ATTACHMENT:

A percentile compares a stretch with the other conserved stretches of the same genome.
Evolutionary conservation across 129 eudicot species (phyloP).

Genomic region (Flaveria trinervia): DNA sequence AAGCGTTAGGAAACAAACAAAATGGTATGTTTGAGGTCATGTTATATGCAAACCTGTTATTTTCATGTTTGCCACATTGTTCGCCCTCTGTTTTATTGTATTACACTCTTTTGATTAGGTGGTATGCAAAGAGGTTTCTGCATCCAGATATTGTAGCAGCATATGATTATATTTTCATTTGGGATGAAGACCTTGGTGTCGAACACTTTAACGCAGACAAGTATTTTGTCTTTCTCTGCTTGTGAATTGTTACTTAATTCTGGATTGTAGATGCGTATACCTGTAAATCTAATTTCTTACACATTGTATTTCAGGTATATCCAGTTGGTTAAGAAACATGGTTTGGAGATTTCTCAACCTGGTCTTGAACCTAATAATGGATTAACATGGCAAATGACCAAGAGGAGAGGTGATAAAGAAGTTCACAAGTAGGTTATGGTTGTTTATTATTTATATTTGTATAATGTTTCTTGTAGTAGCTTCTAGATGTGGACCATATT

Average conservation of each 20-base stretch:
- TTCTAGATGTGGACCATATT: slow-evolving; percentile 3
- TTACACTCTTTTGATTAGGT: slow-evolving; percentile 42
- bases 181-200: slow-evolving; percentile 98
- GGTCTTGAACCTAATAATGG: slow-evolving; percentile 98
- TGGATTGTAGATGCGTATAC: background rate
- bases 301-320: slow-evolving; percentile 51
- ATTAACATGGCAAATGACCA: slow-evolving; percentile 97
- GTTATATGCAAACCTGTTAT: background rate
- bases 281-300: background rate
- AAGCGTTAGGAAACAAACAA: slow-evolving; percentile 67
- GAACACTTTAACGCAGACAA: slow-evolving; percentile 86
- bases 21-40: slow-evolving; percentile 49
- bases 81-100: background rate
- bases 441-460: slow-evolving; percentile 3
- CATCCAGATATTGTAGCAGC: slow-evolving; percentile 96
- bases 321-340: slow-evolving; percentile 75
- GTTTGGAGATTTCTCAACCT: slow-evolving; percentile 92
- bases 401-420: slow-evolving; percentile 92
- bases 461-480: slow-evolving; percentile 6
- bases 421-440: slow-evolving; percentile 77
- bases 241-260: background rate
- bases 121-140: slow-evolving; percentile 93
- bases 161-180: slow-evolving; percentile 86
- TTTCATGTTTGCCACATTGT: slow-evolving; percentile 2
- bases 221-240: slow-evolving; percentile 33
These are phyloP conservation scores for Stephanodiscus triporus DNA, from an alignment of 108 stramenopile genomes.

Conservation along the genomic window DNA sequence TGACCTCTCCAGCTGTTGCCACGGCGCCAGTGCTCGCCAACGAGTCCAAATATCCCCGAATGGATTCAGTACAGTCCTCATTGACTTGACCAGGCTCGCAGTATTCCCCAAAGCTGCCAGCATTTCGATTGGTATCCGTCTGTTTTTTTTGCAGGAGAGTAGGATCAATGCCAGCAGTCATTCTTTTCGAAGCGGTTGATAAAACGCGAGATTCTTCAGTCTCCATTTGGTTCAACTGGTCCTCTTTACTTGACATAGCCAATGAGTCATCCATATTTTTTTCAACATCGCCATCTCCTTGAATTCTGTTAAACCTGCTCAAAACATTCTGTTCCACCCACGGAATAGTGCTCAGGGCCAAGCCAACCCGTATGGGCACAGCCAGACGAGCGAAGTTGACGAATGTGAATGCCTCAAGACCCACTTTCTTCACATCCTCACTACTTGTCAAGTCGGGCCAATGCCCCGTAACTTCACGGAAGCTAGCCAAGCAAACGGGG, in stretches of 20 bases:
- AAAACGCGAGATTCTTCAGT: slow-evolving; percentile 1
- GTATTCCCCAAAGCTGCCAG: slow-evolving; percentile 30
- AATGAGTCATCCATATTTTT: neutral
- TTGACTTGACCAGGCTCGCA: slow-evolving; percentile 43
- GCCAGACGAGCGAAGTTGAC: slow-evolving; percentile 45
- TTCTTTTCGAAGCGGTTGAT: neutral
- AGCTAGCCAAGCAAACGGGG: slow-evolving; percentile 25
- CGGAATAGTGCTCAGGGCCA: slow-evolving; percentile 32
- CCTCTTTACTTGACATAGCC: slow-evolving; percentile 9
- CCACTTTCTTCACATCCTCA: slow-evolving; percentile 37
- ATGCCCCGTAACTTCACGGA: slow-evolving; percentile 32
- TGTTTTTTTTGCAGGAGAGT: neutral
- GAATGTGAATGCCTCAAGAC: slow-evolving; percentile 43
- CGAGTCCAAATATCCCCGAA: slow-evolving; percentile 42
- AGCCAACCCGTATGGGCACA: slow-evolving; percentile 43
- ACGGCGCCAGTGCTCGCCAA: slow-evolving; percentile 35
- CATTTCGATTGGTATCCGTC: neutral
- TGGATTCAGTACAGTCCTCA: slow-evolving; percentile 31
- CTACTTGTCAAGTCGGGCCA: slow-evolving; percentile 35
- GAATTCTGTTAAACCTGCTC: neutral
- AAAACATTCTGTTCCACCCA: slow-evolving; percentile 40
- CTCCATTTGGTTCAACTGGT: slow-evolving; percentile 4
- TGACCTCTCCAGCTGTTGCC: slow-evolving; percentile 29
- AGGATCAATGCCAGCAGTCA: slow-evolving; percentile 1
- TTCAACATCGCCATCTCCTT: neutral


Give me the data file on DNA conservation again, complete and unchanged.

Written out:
A percentile compares a stretch with the other conserved stretches of the same genome.
Evolutionary conservation across 129 eudicot species (phyloP).

Genomic region (Flaveria trinervia): DNA sequence AAGCGTTAGGAAACAAACAAAATGGTATGTTTGAGGTCATGTTATATGCAAACCTGTTATTTTCATGTTTGCCACATTGTTCGCCCTCTGTTTTATTGTATTACACTCTTTTGATTAGGTGGTATGCAAAGAGGTTTCTGCATCCAGATATTGTAGCAGCATATGATTATATTTTCATTTGGGATGAAGACCTTGGTGTCGAACACTTTAACGCAGACAAGTATTTTGTCTTTCTCTGCTTGTGAATTGTTACTTAATTCTGGATTGTAGATGCGTATACCTGTAAATCTAATTTCTTACACATTGTATTTCAGGTATATCCAGTTGGTTAAGAAACATGGTTTGGAGATTTCTCAACCTGGTCTTGAACCTAATAATGGATTAACATGGCAAATGACCAAGAGGAGAGGTGATAAAGAAGTTCACAAGTAGGTTATGGTTGTTTATTATTTATATTTGTATAATGTTTCTTGTAGTAGCTTCTAGATGTGGACCATATT

Average conservation of each 20-base stretch:
- TTCTAGATGTGGACCATATT: slow-evolving; percentile 3
- TTACACTCTTTTGATTAGGT: slow-evolving; percentile 42
- bases 181-200: slow-evolving; percentile 98
- GGTCTTGAACCTAATAATGG: slow-evolving; percentile 98
- TGGATTGTAGATGCGTATAC: background rate
- bases 301-320: slow-evolving; percentile 51
- ATTAACATGGCAAATGACCA: slow-evolving; percentile 97
- GTTATATGCAAACCTGTTAT: background rate
- bases 281-300: background rate
- AAGCGTTAGGAAACAAACAA: slow-evolving; percentile 67
- GAACACTTTAACGCAGACAA: slow-evolving; percentile 86
- bases 21-40: slow-evolving; percentile 49
- bases 81-100: background rate
- bases 441-460: slow-evolving; percentile 3
- CATCCAGATATTGTAGCAGC: slow-evolving; percentile 96
- bases 321-340: slow-evolving; percentile 75
- GTTTGGAGATTTCTCAACCT: slow-evolving; percentile 92
- bases 401-420: slow-evolving; percentile 92
- bases 461-480: slow-evolving; percentile 6
- bases 421-440: slow-evolving; percentile 77
- bases 241-260: background rate
- bases 121-140: slow-evolving; percentile 93
- bases 161-180: slow-evolving; percentile 86
- TTTCATGTTTGCCACATTGT: slow-evolving; percentile 2
- bases 221-240: slow-evolving; percentile 33
These are phyloP conservation scores for Stephanodiscus triporus DNA, from an alignment of 108 stramenopile genomes.

Conservation along the genomic window DNA sequence TGACCTCTCCAGCTGTTGCCACGGCGCCAGTGCTCGCCAACGAGTCCAAATATCCCCGAATGGATTCAGTACAGTCCTCATTGACTTGACCAGGCTCGCAGTATTCCCCAAAGCTGCCAGCATTTCGATTGGTATCCGTCTGTTTTTTTTGCAGGAGAGTAGGATCAATGCCAGCAGTCATTCTTTTCGAAGCGGTTGATAAAACGCGAGATTCTTCAGTCTCCATTTGGTTCAACTGGTCCTCTTTACTTGACATAGCCAATGAGTCATCCATATTTTTTTCAACATCGCCATCTCCTTGAATTCTGTTAAACCTGCTCAAAACATTCTGTTCCACCCACGGAATAGTGCTCAGGGCCAAGCCAACCCGTATGGGCACAGCCAGACGAGCGAAGTTGACGAATGTGAATGCCTCAAGACCCACTTTCTTCACATCCTCACTACTTGTCAAGTCGGGCCAATGCCCCGTAACTTCACGGAAGCTAGCCAAGCAAACGGGG, in stretches of 20 bases:
- AAAACGCGAGATTCTTCAGT: slow-evolving; percentile 1
- GTATTCCCCAAAGCTGCCAG: slow-evolving; percentile 30
- AATGAGTCATCCATATTTTT: neutral
- TTGACTTGACCAGGCTCGCA: slow-evolving; percentile 43
- GCCAGACGAGCGAAGTTGAC: slow-evolving; percentile 45
- TTCTTTTCGAAGCGGTTGAT: neutral
- AGCTAGCCAAGCAAACGGGG: slow-evolving; percentile 25
- CGGAATAGTGCTCAGGGCCA: slow-evolving; percentile 32
- CCTCTTTACTTGACATAGCC: slow-evolving; percentile 9
- CCACTTTCTTCACATCCTCA: slow-evolving; percentile 37
- ATGCCCCGTAACTTCACGGA: slow-evolving; percentile 32
- TGTTTTTTTTGCAGGAGAGT: neutral
- GAATGTGAATGCCTCAAGAC: slow-evolving; percentile 43
- CGAGTCCAAATATCCCCGAA: slow-evolving; percentile 42
- AGCCAACCCGTATGGGCACA: slow-evolving; percentile 43
- ACGGCGCCAGTGCTCGCCAA: slow-evolving; percentile 35
- CATTTCGATTGGTATCCGTC: neutral
- TGGATTCAGTACAGTCCTCA: slow-evolving; percentile 31
- CTACTTGTCAAGTCGGGCCA: slow-evolving; percentile 35
- GAATTCTGTTAAACCTGCTC: neutral
- AAAACATTCTGTTCCACCCA: slow-evolving; percentile 40
- CTCCATTTGGTTCAACTGGT: slow-evolving; percentile 4
- TGACCTCTCCAGCTGTTGCC: slow-evolving; percentile 29
- AGGATCAATGCCAGCAGTCA: slow-evolving; percentile 1
- TTCAACATCGCCATCTCCTT: neutral